Whenever I think of a neutral country, countries that come to mind are, say, Switzerland, Austria or Sweden.

However, no great power comes to mind in this context. In fact, they are mostly on the opposite sides as seen during the cold war.
Can great powers remain neutral, or will they always have to have their own blocs (by very definition of being great power)?

Great Power: A great power is an entity (a country or something like the EU) that is recognized widely as having the ability and expertise to exert its influence on a global scale.

Neutrality: The state of not supporting or helping either side in a conflict, disagreement, etc.; impartiality.

Large Conflict: A conflict that affects large amounts or area or population as deemed by the world, and has been going on for quite a long time (say, a year); and affects the world adversely as long as it continues.

Answers can discuss varying definitions - but primarily, I'm interested in if being a great power burdens them into taking sides always (or they'll lose that status)?

While the example given in the current answer is fine, I was looking for a more theoretical answer (i.e abstracted from examples, talking about the concepts of "great power", "neutrality", "conflict" and international relations and bloc politics).

  • 1
    Is this a question about history? If so, then it would better be suited for the history SE.
    – uberhaxed
    Commented Oct 3, 2022 at 0:17
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    You need to at least define your "great power" term here. Wikipedia says "China, France, Russia, the United Kingdom, and the United States are often referred to as great powers by academics due to "their political and economic dominance of the global arena"." Do you only mean those? As well as what you mean by "large conflicts". Answers can discuss shades of neutrality (which BTW, Sweden had a lot less than you think.) Commented Oct 3, 2022 at 1:45
  • tags should not be used to add content to questions. they should be used to make questions easier to find. there are no other questions tagged "great powers." So it's not a topic of general conversation. If you want to define the term, as you use it, please do it in the body of the question itself rather than in the description of a tag.
    – wrod
    Commented Oct 3, 2022 at 6:29
  • @Fizz Thanks for the suggestion. I've incorporated that in the question.
    – whoisit
    Commented Oct 3, 2022 at 17:06
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    "taking sides always (or they'll lose that status)" This part is a bit weak. It's not clear how not always taking sides would directly translate to losing the status of great power. The two things might be unrelated. Power is not something that one needs to use everyday. One just has it (or not). Commented Oct 10, 2022 at 7:14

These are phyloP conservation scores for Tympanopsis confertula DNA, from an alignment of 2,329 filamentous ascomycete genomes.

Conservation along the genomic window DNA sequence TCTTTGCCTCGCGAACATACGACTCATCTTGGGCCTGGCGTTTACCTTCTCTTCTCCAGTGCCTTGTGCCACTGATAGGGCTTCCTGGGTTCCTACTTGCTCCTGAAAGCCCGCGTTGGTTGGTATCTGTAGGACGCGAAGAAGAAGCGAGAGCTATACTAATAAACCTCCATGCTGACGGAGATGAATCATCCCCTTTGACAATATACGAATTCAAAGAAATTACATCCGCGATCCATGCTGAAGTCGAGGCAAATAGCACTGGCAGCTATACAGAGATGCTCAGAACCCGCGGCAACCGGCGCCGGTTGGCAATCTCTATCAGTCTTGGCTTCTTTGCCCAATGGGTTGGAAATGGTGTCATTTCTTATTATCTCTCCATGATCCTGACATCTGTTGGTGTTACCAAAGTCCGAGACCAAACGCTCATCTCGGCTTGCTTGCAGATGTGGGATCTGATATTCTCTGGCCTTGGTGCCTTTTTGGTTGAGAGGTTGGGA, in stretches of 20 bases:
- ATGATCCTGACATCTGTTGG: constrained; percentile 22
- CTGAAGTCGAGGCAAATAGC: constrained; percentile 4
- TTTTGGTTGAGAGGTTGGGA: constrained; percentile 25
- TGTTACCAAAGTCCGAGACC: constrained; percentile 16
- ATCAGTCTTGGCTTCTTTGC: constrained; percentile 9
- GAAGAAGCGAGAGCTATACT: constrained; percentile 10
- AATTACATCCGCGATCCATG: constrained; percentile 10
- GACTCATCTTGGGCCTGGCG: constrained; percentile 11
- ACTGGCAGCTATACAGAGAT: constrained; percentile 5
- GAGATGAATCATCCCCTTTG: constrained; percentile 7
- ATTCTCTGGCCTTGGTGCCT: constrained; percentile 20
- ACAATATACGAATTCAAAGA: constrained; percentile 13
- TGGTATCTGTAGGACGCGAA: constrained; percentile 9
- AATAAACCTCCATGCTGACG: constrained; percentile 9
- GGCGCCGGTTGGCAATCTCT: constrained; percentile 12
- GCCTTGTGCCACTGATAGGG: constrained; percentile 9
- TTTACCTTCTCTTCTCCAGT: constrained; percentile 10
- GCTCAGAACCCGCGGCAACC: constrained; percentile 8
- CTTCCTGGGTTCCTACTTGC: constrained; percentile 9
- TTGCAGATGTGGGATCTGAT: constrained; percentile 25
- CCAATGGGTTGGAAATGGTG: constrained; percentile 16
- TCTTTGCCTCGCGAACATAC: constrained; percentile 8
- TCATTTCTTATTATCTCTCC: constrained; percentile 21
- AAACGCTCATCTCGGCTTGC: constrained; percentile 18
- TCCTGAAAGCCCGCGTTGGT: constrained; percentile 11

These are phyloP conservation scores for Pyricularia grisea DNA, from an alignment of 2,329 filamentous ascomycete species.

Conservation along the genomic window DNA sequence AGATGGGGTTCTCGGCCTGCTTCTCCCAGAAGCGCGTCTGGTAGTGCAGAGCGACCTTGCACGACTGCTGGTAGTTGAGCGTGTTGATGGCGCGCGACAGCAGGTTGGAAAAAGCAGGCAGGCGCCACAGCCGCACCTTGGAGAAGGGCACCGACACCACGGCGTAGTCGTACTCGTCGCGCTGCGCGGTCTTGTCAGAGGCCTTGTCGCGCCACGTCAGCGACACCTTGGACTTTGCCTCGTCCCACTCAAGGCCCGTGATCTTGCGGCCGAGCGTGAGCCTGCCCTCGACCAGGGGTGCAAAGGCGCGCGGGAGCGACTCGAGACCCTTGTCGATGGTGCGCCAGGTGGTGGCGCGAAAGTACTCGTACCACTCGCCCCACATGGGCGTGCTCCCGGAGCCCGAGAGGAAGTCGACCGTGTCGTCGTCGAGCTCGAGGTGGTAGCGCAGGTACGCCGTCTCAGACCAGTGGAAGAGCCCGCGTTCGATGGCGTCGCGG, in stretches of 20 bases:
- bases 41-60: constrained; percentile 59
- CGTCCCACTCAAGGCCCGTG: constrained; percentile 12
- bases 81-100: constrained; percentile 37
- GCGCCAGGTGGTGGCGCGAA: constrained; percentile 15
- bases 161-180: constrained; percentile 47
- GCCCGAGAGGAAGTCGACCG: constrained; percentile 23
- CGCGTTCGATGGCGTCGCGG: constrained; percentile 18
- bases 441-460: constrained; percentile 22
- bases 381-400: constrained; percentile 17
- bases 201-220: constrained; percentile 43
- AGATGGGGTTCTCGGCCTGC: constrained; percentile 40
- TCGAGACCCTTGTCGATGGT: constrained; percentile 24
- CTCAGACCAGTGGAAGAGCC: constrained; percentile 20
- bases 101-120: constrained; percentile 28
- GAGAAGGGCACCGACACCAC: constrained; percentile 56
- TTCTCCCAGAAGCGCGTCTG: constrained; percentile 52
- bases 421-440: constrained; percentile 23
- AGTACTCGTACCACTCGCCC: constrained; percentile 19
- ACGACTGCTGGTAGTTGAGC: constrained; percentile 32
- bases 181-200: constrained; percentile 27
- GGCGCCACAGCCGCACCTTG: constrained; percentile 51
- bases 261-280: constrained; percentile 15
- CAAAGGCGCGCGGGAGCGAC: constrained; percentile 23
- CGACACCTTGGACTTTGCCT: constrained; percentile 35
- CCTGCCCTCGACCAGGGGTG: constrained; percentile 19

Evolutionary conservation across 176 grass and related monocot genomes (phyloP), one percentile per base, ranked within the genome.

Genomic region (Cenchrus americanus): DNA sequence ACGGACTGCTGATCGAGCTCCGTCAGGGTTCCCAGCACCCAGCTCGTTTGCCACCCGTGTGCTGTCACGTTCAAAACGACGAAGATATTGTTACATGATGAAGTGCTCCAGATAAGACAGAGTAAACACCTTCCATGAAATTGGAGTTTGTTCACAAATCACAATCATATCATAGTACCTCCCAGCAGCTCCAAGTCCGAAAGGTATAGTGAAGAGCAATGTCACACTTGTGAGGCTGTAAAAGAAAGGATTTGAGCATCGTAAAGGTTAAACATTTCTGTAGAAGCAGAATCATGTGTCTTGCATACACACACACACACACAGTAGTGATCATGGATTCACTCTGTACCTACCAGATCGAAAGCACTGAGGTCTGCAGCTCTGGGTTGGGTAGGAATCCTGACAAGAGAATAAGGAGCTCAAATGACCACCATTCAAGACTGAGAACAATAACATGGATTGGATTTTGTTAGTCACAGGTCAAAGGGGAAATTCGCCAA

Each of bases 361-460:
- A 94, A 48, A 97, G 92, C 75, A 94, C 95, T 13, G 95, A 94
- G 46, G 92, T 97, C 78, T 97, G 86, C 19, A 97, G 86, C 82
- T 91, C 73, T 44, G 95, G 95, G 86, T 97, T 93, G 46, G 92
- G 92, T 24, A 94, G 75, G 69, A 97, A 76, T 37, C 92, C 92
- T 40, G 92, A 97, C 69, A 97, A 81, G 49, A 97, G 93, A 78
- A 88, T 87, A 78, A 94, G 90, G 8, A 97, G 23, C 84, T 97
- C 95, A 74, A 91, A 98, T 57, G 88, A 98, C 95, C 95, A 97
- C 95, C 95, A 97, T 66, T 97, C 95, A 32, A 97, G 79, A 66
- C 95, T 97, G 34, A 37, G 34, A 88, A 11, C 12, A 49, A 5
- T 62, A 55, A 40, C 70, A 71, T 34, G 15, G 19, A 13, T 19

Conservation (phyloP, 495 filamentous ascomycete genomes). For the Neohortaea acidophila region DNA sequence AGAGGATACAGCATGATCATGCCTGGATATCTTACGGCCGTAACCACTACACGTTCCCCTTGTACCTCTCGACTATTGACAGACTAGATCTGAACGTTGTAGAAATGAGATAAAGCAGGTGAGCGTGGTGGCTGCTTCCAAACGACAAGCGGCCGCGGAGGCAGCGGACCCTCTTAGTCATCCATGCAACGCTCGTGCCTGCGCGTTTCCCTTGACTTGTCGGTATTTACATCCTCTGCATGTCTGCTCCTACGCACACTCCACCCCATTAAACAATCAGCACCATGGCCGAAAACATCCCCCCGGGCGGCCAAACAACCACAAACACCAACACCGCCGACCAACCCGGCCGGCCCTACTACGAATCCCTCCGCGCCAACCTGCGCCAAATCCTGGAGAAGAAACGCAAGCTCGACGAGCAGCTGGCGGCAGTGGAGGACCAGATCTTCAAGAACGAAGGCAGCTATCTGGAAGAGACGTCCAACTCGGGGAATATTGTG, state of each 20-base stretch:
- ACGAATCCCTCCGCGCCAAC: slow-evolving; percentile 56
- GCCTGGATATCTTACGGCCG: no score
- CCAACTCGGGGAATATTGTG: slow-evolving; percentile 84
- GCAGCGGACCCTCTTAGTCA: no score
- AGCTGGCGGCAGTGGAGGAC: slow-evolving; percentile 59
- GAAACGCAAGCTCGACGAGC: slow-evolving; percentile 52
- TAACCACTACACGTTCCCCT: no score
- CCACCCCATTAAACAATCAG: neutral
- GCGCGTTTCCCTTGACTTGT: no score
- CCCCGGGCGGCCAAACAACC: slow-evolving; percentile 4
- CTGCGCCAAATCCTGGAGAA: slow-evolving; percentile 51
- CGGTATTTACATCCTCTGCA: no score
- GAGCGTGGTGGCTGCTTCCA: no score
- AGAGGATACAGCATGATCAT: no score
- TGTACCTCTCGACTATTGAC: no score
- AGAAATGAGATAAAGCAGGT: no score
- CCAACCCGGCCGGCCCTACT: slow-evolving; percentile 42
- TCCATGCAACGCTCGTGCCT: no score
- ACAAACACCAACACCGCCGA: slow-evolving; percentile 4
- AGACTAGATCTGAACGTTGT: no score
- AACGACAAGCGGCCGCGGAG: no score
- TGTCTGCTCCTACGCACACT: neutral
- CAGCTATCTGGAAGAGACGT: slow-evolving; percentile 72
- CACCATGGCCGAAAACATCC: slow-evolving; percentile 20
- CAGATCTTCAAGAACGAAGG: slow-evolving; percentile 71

1 Answer 1


Sure they can. We're seeing it live - China has taken no sides in the Russia-Ukraine war. I know some people will say China "supports" Russia, but note that:

  • China didn't vote against or veto any UN resolutions condemning Russia; they only abstained
  • They are apparently not breaching Western sanctions on Russia
  • They have not provided military aid / weapons to Russia
  • They haven't outright said the invasion is justified or Ukraine deserved it or anything like that

They're about as neutral as you can get in that war.

For a historical example, see the First Sino-Japan war in 1894. None of the Western powers participated, although they had assets in the region (and there were some incidents such as the sinking of the Kow-shing).

  • That's not to say China will remain neutral till the end of the war. Being on the winning side has advantages. E.g. USSR declared war on Japan after the atomic bombs were dropped.
    – mikado
    Commented Oct 3, 2022 at 5:29
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    And it demonstrates that staying reasonably neutral will be interpreted by at least one side as taking the opposite side.
    – alamar
    Commented Oct 3, 2022 at 17:10
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    @alamar You will always find people who follow the philosophy of "if you are not for me you are against me" who take a lack of support as opposition.
    – Joe W
    Commented Oct 3, 2022 at 17:12
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    And it's not a large conflict by the definition in the question: it was a very small conflict until February 2022 and it's hardly a world war yet.
    – Stuart F
    Commented Oct 3, 2022 at 20:30

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